Vito Doria Date: 3rd September 2019 at 2:19pm
Written by:

There is the elephant in the room that the Italian football hierarchy continues to ignore and it seems unlikely that anything will be done to properly address the problem.

Racism has been prevalent in but incidents involving such discrimination have been increasing significantly and have arguably become the worst offenders in recent years.

Hypocritical Isolani supporters who racially abused Belgian striker Romelu Lukaku in their 2-1 defeat to the Nerazzurri in on Sunday evening should be ashamed of their actions and for giving their fanbase a bad image.

Although a brush should not be painted on all Cagliari fans, it is evident that certain supporters of the Sardinian club do not know about or they want to ignore the perceptions of Sardinia and its people in the past.

Looking at recent events, the Isolani fans have become known for abusing or taunting black players and the latest incident was when Inter were awarded a controversial penalty after Rossoblu defender Fabio Pisacane was adjudged to have tripped Nerazzurri midfielder Stefano Sensi in the box.

Lukaku stepped up the take the penalty and converted it, but while that was going on, a section of Cagliari fans behind the goal was making monkey noises to psychologically affect him. To make matters worse, the has blocked footage of the incident online because of, in its words, copyright issues.

Unfortunately, banning footage of the incident is a poor reflection on the and lack of punishment for previous racism rows makes look like a football pariah. The image of Italian football has suffered constant damage since the 2006 Calciopoli scandal and failing to deal with racism further tarnishes it.

Sadly, the racism incident at the Cagliari v Inter match was not a one-off. In April, some Isolani fans were taunting then-Juventus striker Moise Kean until he scored the Bianconeri’s second goal. Worst of all, he was accused by his own teammate Bonucci for provoking greater reactions with his goal celebration.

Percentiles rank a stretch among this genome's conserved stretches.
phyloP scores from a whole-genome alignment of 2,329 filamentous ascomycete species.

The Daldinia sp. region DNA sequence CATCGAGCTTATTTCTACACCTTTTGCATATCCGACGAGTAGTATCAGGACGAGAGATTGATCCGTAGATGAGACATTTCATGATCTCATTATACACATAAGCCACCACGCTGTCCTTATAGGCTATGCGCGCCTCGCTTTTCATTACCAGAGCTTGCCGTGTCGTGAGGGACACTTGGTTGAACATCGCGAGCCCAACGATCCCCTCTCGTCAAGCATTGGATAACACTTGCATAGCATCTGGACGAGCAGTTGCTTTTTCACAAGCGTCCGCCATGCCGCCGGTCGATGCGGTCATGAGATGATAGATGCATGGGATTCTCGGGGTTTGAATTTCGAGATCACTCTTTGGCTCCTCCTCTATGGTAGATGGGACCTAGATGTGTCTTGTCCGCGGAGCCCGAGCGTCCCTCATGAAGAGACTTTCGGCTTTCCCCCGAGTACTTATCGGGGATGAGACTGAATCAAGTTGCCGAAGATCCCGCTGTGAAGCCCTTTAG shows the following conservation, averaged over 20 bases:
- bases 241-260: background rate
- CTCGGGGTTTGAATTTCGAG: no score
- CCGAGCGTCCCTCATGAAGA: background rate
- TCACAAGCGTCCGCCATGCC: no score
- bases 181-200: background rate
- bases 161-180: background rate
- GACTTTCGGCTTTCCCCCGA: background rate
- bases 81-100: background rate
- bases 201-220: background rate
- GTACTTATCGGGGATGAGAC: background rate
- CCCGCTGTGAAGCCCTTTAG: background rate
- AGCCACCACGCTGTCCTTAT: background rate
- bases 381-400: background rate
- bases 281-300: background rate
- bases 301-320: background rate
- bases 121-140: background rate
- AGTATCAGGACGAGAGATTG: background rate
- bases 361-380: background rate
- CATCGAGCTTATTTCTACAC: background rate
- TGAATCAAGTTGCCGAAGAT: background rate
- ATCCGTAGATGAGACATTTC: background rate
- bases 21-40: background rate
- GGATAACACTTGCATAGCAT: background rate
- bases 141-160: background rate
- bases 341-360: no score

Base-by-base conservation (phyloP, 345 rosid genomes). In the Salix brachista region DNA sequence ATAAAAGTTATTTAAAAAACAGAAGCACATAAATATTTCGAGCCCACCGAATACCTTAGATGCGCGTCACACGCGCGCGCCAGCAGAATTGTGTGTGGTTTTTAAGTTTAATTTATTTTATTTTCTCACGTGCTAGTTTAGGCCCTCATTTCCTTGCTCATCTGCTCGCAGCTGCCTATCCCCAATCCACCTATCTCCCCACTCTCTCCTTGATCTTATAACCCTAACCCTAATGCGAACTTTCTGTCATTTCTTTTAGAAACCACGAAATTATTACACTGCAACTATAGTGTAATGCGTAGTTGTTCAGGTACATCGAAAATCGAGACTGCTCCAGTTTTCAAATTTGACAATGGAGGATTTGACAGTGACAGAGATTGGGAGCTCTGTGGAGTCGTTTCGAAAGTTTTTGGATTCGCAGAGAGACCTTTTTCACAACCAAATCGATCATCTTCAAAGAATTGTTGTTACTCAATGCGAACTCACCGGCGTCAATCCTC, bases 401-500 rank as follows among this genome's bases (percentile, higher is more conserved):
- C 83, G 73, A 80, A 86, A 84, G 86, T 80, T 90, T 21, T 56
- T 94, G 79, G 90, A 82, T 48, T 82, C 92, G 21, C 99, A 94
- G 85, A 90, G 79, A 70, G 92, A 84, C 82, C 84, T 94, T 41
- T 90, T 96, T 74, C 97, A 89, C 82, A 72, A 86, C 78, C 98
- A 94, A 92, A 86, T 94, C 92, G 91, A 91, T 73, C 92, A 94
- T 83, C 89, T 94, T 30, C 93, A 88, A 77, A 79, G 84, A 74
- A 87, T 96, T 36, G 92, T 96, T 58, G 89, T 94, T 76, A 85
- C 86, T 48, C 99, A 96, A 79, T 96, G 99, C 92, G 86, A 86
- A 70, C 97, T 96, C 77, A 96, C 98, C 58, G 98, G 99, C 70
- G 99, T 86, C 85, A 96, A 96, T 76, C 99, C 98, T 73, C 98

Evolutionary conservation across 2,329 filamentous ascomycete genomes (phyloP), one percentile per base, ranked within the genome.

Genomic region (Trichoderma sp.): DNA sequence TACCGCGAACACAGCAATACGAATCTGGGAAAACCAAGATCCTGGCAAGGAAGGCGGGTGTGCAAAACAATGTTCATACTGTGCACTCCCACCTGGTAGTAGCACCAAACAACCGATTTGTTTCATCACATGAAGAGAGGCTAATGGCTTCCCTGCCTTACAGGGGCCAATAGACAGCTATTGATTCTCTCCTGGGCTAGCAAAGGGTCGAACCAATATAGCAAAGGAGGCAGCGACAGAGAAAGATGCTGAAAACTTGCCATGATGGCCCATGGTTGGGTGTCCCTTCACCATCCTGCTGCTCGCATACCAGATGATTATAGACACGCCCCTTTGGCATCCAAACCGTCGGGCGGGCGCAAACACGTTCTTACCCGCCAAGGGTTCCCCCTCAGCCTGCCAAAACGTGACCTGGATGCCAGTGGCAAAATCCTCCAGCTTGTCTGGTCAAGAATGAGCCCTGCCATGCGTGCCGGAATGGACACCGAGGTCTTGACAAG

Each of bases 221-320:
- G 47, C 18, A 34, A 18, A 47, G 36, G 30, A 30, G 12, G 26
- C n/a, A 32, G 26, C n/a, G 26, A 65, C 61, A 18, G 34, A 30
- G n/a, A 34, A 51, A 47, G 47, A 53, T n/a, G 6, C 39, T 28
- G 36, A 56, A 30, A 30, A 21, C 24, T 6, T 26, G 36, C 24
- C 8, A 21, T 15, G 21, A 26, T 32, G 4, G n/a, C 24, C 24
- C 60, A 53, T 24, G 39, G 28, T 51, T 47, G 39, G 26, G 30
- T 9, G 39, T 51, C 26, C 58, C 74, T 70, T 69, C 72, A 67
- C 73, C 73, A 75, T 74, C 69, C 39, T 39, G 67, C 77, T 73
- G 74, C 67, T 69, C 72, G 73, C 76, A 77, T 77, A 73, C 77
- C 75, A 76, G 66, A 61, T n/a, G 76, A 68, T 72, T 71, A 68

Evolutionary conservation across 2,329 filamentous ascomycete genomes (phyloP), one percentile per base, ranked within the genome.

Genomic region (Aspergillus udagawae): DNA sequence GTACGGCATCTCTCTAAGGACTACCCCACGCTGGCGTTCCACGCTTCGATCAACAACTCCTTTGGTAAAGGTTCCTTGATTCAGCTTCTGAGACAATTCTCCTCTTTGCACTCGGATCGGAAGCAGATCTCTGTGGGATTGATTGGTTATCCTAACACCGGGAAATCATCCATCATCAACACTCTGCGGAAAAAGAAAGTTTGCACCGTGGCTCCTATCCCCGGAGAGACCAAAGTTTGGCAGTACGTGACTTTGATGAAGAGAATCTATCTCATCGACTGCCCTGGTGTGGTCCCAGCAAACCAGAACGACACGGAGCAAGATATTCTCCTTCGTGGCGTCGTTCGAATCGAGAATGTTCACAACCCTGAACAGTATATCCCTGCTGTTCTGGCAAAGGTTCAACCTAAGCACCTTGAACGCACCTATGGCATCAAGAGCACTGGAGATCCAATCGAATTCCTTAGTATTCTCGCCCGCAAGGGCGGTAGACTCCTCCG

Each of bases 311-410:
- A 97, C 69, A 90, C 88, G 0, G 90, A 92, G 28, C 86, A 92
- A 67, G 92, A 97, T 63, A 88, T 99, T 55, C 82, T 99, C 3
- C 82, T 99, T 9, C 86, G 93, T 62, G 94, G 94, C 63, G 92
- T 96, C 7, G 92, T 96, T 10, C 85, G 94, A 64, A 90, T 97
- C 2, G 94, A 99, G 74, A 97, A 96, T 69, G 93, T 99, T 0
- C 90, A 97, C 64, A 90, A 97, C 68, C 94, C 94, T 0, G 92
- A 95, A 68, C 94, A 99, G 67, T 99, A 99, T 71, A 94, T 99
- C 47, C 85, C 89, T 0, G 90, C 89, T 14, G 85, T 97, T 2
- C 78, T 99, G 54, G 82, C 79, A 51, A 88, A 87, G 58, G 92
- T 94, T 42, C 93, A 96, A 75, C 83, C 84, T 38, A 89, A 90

French international Blaise Matuidi, the midfielder from Juventus with Angolan and Congolese origins, was also the victim of racial abuse from some of the Sardinian crowd in January 2018, and Pescara’s Ghanaian midfielder Sulley Muntari walked off the pitch against the Cagliaritani in 2017 but he was punished for reporting the abuse and suspended for one match!

The racist chants by Cagliari fans are perplexing because they have been victims too and Sardinia has been portrayed badly in the past. Even club legend Luigi “Gigi” Riva, who is from northern Italy, was reluctant to move to the island at first.

“It seemed like Africa to me,” he said. “The island where they sent people in order to punish them!”

Former goalkeeper Enrico Albertosi was also reluctant to leave Fiorentina for Cagliari before he arrived in 1968. He said, “When I first heard of Cagliari’s interest, I didn’t want to go, because in Florence we’d always joked that Sardinia was a penal colony.”

Italian writer Stefano Boldrini also said that Riva’s heroics had “forced shepherds to buy transistor radios so that they could follow Cagliari”.

Attitudes as well as perceptions changed and Riva went on to becoming a club legend, winning the 1969/70 title with them and stayed at the club until he retired in 1976, rejecting multiple moves to Juventus in the process and representing his adopted home with pride.

“I would have earned triple [win wages],” Riva said. “But Sardinia had made me a man. It was my land. In those days, they called us shepherds and bandits around Italy. I was 23 and the great Juve wanted to cover me in money. I wanted the Scudetto for my land. We did it, the bandits and shepherds.”

Riva and his Cagliari side showed that there was more to Sardinia than sheep and pecorino cheese. In addition to his heroics, the Isolani have left other good impressions on Italian football by reaching the 1993/94 UEFA Cup semi-finals and launching the coaching careers of Claudio Ranieri and Massimiliano Allegri.

Italian football needs a more positive image of Cagliari but some of their racist fans need to be punished severely because ignoring their abusive attitudes and regressive mentalities only worsens the dilemma.

By the same token, those racists should also realise that just because their people endured discrimination, it is not OK to discriminate against others, especially those who have not hurt them.